Danville Independent Schools’ new superintendent traded a career as a police officer to be a champion for students, just as his teachers once were for him.
After navigating life as a basketball coach, including time as a coach at Mid-Continent University, Ross became a police officer. He followed that path after he saw an advertisement for minority police candidates. After years of working as a police officer, he found his way back to the classroom.
Ross’ previous experience includes time as a principal at The Academy for Leadership at Millcreek Elementary (Fayette County), director of the Kentucky Department of Education’s (KDE’s) Next Generation Professionals, and as a board member of the Education Professional Standards Board.
“I think back to how important teachers were in my life. A lot of those teachers did not look like me, but they were supportive of who I was as a human being,” he said.
As a superintendent, Ross said he aspires to be a champion for his students just as his teachers were for him.
Whether they are participating in a recital, a play or sports, he said the interests of the students matter.
He also believes his background in criminal justice and education will serve his district well during this era of focus on school safety.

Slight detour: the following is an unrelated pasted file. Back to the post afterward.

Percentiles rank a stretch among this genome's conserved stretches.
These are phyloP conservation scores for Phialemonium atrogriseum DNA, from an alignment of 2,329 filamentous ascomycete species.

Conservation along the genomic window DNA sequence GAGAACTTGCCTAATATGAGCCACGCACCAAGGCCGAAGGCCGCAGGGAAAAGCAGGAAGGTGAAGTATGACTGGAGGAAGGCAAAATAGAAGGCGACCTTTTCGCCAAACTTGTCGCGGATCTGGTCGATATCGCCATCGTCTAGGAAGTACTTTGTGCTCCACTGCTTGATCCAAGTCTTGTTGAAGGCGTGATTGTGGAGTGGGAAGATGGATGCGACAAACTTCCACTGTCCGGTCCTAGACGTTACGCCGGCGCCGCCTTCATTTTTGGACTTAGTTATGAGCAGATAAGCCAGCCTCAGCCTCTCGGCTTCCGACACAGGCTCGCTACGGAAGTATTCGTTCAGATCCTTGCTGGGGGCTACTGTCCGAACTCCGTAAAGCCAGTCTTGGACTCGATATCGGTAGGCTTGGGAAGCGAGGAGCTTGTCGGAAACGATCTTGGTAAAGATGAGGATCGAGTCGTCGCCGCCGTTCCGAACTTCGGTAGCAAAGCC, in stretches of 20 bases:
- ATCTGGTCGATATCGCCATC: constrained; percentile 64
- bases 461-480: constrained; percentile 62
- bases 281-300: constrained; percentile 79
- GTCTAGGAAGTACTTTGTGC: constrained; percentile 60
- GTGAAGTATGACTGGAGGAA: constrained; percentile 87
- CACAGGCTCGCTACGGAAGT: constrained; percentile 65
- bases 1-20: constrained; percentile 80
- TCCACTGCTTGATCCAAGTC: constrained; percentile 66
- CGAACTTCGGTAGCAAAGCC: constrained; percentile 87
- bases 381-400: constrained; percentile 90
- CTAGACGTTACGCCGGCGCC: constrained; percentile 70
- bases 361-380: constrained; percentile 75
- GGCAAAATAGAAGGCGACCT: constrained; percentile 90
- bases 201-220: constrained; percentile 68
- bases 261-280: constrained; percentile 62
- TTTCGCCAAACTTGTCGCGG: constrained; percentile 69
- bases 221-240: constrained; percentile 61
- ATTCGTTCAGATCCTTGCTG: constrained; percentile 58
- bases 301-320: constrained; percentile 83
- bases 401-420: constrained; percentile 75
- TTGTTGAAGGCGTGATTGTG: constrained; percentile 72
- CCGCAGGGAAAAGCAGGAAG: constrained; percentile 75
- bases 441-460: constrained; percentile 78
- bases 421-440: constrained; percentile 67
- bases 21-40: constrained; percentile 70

One of his most important goals is to strengthen the sense of community within Danville schools, building upon, in his words, its “title town” tradition.
Ross hopes to lead his district in achieving artistic, athletic and academic success, focusing on demographic diversity and diversity in student interests. He hopes to foster a community of celebrating diversity.
“My thought is, if you were able and strong enough to survive or endure something, and it sets you apart, that is worth celebrating. It’s a testament to who you are as an individual,” he said.
His motto is to “live the classroom.”
“Whether I’m on a street corner talking to a parent, in the grocery store … I think it’s so important,” he said.
Living the classroom for Ross means fostering meaningful mentorships between adults and students in the community. He said he owes who he is to educators who “lived the classroom.”
A mindset of accomplishment will be central to his work, ensuring students feel empowered in their individual goals and plans, whether they want to become an electrician, plumber, attorney, doctor or any other career they choose. He said instructional opportunity is a vital element of this work, including the need to prepare students for life after high school to set them up for post-secondary success.
Ross holds a bachelor’s degree in elementary education and teaching from Oral Roberts University, a criminal justice certification from Eastern Kentucky University, and two master’s degrees from Murray State University – one in educational administration and supervision, and the other focused on parks, recreation and leisure studies with an emphasis in government. He also holds a doctoral degree in education from Western Kentucky University.
Though he said he has many to thank, his mother was his greatest advocate and cheerleader, along with Pam Jackson, his childhood teacher, and Joe Reeves and Bruce Kilpatrick, both mentors.
Ross began his duties as superintendent on July 1, 2022.